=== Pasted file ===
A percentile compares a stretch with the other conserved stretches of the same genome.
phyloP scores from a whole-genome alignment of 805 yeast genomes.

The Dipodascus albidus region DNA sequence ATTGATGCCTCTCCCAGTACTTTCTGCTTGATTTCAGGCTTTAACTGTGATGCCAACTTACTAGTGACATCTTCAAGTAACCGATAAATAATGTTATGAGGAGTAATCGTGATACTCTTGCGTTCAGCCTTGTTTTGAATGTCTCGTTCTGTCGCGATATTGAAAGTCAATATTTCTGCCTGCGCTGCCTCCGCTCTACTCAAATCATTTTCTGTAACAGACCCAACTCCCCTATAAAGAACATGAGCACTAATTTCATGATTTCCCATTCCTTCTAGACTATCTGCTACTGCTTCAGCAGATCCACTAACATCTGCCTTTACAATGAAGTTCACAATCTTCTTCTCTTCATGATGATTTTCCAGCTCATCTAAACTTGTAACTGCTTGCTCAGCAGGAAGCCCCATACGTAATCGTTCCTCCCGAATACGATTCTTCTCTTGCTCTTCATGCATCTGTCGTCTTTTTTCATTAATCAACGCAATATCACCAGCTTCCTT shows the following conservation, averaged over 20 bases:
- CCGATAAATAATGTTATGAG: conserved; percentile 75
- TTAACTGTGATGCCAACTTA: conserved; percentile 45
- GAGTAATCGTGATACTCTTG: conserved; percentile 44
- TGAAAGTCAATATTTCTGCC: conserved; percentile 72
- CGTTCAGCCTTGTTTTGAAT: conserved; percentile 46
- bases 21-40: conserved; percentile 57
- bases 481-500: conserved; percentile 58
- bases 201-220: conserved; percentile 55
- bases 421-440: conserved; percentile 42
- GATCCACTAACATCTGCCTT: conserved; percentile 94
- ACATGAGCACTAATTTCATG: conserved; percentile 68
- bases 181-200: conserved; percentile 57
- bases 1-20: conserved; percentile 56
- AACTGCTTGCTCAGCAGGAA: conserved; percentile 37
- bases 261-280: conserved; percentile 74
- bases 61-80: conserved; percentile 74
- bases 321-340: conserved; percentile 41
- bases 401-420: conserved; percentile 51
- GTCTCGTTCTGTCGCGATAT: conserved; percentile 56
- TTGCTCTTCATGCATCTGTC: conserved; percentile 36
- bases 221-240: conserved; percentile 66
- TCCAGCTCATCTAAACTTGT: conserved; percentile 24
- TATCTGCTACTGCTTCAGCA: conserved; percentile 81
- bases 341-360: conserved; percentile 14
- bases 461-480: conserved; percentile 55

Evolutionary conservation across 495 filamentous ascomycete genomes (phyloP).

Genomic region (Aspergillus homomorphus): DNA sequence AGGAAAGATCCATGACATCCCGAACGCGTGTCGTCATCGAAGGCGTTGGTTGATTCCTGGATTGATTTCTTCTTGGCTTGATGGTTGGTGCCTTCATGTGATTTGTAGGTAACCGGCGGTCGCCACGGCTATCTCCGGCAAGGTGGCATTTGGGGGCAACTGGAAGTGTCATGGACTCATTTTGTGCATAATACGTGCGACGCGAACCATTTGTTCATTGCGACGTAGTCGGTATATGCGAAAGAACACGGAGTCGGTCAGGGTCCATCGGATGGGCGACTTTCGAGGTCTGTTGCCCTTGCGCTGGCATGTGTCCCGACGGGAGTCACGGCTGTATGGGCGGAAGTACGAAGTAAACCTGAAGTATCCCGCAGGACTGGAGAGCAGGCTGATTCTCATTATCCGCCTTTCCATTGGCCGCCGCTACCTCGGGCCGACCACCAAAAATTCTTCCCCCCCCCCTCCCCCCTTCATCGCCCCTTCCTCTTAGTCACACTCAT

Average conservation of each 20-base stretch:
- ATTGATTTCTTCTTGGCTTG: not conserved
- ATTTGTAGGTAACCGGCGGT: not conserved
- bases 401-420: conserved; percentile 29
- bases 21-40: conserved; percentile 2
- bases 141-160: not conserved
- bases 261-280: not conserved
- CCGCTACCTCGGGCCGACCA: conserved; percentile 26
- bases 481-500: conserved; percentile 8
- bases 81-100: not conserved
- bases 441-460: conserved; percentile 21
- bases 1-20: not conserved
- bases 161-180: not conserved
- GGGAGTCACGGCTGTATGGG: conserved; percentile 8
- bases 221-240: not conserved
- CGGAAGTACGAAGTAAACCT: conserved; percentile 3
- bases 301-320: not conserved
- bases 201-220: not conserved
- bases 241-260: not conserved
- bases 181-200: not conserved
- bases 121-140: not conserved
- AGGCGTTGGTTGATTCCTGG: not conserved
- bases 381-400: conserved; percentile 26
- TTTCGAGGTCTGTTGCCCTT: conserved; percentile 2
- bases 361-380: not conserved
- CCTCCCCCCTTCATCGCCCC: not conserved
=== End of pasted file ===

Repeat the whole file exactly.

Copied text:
A percentile compares a stretch with the other conserved stretches of the same genome.
phyloP scores from a whole-genome alignment of 805 yeast genomes.

The Dipodascus albidus region DNA sequence ATTGATGCCTCTCCCAGTACTTTCTGCTTGATTTCAGGCTTTAACTGTGATGCCAACTTACTAGTGACATCTTCAAGTAACCGATAAATAATGTTATGAGGAGTAATCGTGATACTCTTGCGTTCAGCCTTGTTTTGAATGTCTCGTTCTGTCGCGATATTGAAAGTCAATATTTCTGCCTGCGCTGCCTCCGCTCTACTCAAATCATTTTCTGTAACAGACCCAACTCCCCTATAAAGAACATGAGCACTAATTTCATGATTTCCCATTCCTTCTAGACTATCTGCTACTGCTTCAGCAGATCCACTAACATCTGCCTTTACAATGAAGTTCACAATCTTCTTCTCTTCATGATGATTTTCCAGCTCATCTAAACTTGTAACTGCTTGCTCAGCAGGAAGCCCCATACGTAATCGTTCCTCCCGAATACGATTCTTCTCTTGCTCTTCATGCATCTGTCGTCTTTTTTCATTAATCAACGCAATATCACCAGCTTCCTT shows the following conservation, averaged over 20 bases:
- CCGATAAATAATGTTATGAG: conserved; percentile 75
- TTAACTGTGATGCCAACTTA: conserved; percentile 45
- GAGTAATCGTGATACTCTTG: conserved; percentile 44
- TGAAAGTCAATATTTCTGCC: conserved; percentile 72
- CGTTCAGCCTTGTTTTGAAT: conserved; percentile 46
- bases 21-40: conserved; percentile 57
- bases 481-500: conserved; percentile 58
- bases 201-220: conserved; percentile 55
- bases 421-440: conserved; percentile 42
- GATCCACTAACATCTGCCTT: conserved; percentile 94
- ACATGAGCACTAATTTCATG: conserved; percentile 68
- bases 181-200: conserved; percentile 57
- bases 1-20: conserved; percentile 56
- AACTGCTTGCTCAGCAGGAA: conserved; percentile 37
- bases 261-280: conserved; percentile 74
- bases 61-80: conserved; percentile 74
- bases 321-340: conserved; percentile 41
- bases 401-420: conserved; percentile 51
- GTCTCGTTCTGTCGCGATAT: conserved; percentile 56
- TTGCTCTTCATGCATCTGTC: conserved; percentile 36
- bases 221-240: conserved; percentile 66
- TCCAGCTCATCTAAACTTGT: conserved; percentile 24
- TATCTGCTACTGCTTCAGCA: conserved; percentile 81
- bases 341-360: conserved; percentile 14
- bases 461-480: conserved; percentile 55

Evolutionary conservation across 495 filamentous ascomycete genomes (phyloP).

Genomic region (Aspergillus homomorphus): DNA sequence AGGAAAGATCCATGACATCCCGAACGCGTGTCGTCATCGAAGGCGTTGGTTGATTCCTGGATTGATTTCTTCTTGGCTTGATGGTTGGTGCCTTCATGTGATTTGTAGGTAACCGGCGGTCGCCACGGCTATCTCCGGCAAGGTGGCATTTGGGGGCAACTGGAAGTGTCATGGACTCATTTTGTGCATAATACGTGCGACGCGAACCATTTGTTCATTGCGACGTAGTCGGTATATGCGAAAGAACACGGAGTCGGTCAGGGTCCATCGGATGGGCGACTTTCGAGGTCTGTTGCCCTTGCGCTGGCATGTGTCCCGACGGGAGTCACGGCTGTATGGGCGGAAGTACGAAGTAAACCTGAAGTATCCCGCAGGACTGGAGAGCAGGCTGATTCTCATTATCCGCCTTTCCATTGGCCGCCGCTACCTCGGGCCGACCACCAAAAATTCTTCCCCCCCCCCTCCCCCCTTCATCGCCCCTTCCTCTTAGTCACACTCAT

Average conservation of each 20-base stretch:
- ATTGATTTCTTCTTGGCTTG: not conserved
- ATTTGTAGGTAACCGGCGGT: not conserved
- bases 401-420: conserved; percentile 29
- bases 21-40: conserved; percentile 2
- bases 141-160: not conserved
- bases 261-280: not conserved
- CCGCTACCTCGGGCCGACCA: conserved; percentile 26
- bases 481-500: conserved; percentile 8
- bases 81-100: not conserved
- bases 441-460: conserved; percentile 21
- bases 1-20: not conserved
- bases 161-180: not conserved
- GGGAGTCACGGCTGTATGGG: conserved; percentile 8
- bases 221-240: not conserved
- CGGAAGTACGAAGTAAACCT: conserved; percentile 3
- bases 301-320: not conserved
- bases 201-220: not conserved
- bases 241-260: not conserved
- bases 181-200: not conserved
- bases 121-140: not conserved
- AGGCGTTGGTTGATTCCTGG: not conserved
- bases 381-400: conserved; percentile 26
- TTTCGAGGTCTGTTGCCCTT: conserved; percentile 2
- bases 361-380: not conserved
- CCTCCCCCCTTCATCGCCCC: not conserved